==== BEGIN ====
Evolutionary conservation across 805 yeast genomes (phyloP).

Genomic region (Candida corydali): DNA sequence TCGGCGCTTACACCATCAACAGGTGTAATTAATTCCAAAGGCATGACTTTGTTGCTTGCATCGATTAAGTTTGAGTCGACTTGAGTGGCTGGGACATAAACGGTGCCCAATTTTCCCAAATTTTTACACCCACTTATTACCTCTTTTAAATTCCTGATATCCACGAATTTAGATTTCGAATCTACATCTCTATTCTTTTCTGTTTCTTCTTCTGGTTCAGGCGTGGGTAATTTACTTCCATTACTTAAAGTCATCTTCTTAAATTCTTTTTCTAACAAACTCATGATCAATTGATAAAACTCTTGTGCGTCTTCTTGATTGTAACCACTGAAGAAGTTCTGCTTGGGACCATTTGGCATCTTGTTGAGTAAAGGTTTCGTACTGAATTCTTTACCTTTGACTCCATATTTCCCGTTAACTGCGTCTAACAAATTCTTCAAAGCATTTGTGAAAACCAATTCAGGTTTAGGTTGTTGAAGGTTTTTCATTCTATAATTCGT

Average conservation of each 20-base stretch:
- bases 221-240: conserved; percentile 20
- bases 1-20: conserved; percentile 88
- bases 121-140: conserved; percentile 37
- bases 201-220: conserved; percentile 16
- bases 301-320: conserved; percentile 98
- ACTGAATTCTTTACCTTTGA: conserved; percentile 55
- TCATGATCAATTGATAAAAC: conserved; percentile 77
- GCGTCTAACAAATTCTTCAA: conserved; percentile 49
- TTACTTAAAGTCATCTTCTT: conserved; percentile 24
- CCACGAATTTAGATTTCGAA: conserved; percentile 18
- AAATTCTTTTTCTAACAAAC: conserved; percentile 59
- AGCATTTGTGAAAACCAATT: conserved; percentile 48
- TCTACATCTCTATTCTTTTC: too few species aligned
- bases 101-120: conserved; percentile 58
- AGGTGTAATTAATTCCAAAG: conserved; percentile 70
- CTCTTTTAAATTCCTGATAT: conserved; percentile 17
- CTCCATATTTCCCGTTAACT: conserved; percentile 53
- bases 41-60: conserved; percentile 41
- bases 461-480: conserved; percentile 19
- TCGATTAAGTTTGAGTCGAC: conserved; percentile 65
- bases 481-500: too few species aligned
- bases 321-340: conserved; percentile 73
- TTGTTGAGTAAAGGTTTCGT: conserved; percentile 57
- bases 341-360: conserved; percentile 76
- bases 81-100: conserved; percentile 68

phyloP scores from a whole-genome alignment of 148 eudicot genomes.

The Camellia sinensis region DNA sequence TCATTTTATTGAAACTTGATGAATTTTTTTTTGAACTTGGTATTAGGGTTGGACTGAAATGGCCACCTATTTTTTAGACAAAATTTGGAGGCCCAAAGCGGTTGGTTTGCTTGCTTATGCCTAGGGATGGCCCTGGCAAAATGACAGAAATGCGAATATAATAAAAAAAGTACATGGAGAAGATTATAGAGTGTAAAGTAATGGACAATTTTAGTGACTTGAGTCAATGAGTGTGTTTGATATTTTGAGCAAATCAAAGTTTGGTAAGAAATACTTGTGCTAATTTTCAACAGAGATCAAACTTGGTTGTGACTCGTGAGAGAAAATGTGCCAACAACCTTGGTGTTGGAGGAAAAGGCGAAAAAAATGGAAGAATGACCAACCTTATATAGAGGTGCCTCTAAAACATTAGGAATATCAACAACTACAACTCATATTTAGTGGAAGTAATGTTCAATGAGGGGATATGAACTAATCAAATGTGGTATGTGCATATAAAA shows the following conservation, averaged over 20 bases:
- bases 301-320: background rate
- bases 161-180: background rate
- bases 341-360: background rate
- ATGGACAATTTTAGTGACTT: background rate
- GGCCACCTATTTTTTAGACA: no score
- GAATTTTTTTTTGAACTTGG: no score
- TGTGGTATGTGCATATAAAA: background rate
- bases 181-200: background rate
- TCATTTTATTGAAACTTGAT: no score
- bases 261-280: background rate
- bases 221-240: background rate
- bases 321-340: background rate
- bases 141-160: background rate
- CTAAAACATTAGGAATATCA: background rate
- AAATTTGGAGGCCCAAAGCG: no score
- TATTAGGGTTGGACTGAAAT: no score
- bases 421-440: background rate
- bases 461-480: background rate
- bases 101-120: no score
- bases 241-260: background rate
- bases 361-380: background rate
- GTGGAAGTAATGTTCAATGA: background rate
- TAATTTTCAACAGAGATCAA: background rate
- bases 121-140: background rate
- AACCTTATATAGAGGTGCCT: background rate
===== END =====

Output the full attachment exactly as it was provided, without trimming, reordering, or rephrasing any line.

Evolutionary conservation across 805 yeast genomes (phyloP).

Genomic region (Candida corydali): DNA sequence TCGGCGCTTACACCATCAACAGGTGTAATTAATTCCAAAGGCATGACTTTGTTGCTTGCATCGATTAAGTTTGAGTCGACTTGAGTGGCTGGGACATAAACGGTGCCCAATTTTCCCAAATTTTTACACCCACTTATTACCTCTTTTAAATTCCTGATATCCACGAATTTAGATTTCGAATCTACATCTCTATTCTTTTCTGTTTCTTCTTCTGGTTCAGGCGTGGGTAATTTACTTCCATTACTTAAAGTCATCTTCTTAAATTCTTTTTCTAACAAACTCATGATCAATTGATAAAACTCTTGTGCGTCTTCTTGATTGTAACCACTGAAGAAGTTCTGCTTGGGACCATTTGGCATCTTGTTGAGTAAAGGTTTCGTACTGAATTCTTTACCTTTGACTCCATATTTCCCGTTAACTGCGTCTAACAAATTCTTCAAAGCATTTGTGAAAACCAATTCAGGTTTAGGTTGTTGAAGGTTTTTCATTCTATAATTCGT

Average conservation of each 20-base stretch:
- bases 221-240: conserved; percentile 20
- bases 1-20: conserved; percentile 88
- bases 121-140: conserved; percentile 37
- bases 201-220: conserved; percentile 16
- bases 301-320: conserved; percentile 98
- ACTGAATTCTTTACCTTTGA: conserved; percentile 55
- TCATGATCAATTGATAAAAC: conserved; percentile 77
- GCGTCTAACAAATTCTTCAA: conserved; percentile 49
- TTACTTAAAGTCATCTTCTT: conserved; percentile 24
- CCACGAATTTAGATTTCGAA: conserved; percentile 18
- AAATTCTTTTTCTAACAAAC: conserved; percentile 59
- AGCATTTGTGAAAACCAATT: conserved; percentile 48
- TCTACATCTCTATTCTTTTC: too few species aligned
- bases 101-120: conserved; percentile 58
- AGGTGTAATTAATTCCAAAG: conserved; percentile 70
- CTCTTTTAAATTCCTGATAT: conserved; percentile 17
- CTCCATATTTCCCGTTAACT: conserved; percentile 53
- bases 41-60: conserved; percentile 41
- bases 461-480: conserved; percentile 19
- TCGATTAAGTTTGAGTCGAC: conserved; percentile 65
- bases 481-500: too few species aligned
- bases 321-340: conserved; percentile 73
- TTGTTGAGTAAAGGTTTCGT: conserved; percentile 57
- bases 341-360: conserved; percentile 76
- bases 81-100: conserved; percentile 68

phyloP scores from a whole-genome alignment of 148 eudicot genomes.

The Camellia sinensis region DNA sequence TCATTTTATTGAAACTTGATGAATTTTTTTTTGAACTTGGTATTAGGGTTGGACTGAAATGGCCACCTATTTTTTAGACAAAATTTGGAGGCCCAAAGCGGTTGGTTTGCTTGCTTATGCCTAGGGATGGCCCTGGCAAAATGACAGAAATGCGAATATAATAAAAAAAGTACATGGAGAAGATTATAGAGTGTAAAGTAATGGACAATTTTAGTGACTTGAGTCAATGAGTGTGTTTGATATTTTGAGCAAATCAAAGTTTGGTAAGAAATACTTGTGCTAATTTTCAACAGAGATCAAACTTGGTTGTGACTCGTGAGAGAAAATGTGCCAACAACCTTGGTGTTGGAGGAAAAGGCGAAAAAAATGGAAGAATGACCAACCTTATATAGAGGTGCCTCTAAAACATTAGGAATATCAACAACTACAACTCATATTTAGTGGAAGTAATGTTCAATGAGGGGATATGAACTAATCAAATGTGGTATGTGCATATAAAA shows the following conservation, averaged over 20 bases:
- bases 301-320: background rate
- bases 161-180: background rate
- bases 341-360: background rate
- ATGGACAATTTTAGTGACTT: background rate
- GGCCACCTATTTTTTAGACA: no score
- GAATTTTTTTTTGAACTTGG: no score
- TGTGGTATGTGCATATAAAA: background rate
- bases 181-200: background rate
- TCATTTTATTGAAACTTGAT: no score
- bases 261-280: background rate
- bases 221-240: background rate
- bases 321-340: background rate
- bases 141-160: background rate
- CTAAAACATTAGGAATATCA: background rate
- AAATTTGGAGGCCCAAAGCG: no score
- TATTAGGGTTGGACTGAAAT: no score
- bases 421-440: background rate
- bases 461-480: background rate
- bases 101-120: no score
- bases 241-260: background rate
- bases 361-380: background rate
- GTGGAAGTAATGTTCAATGA: background rate
- TAATTTTCAACAGAGATCAA: background rate
- bases 121-140: background rate
- AACCTTATATAGAGGTGCCT: background rate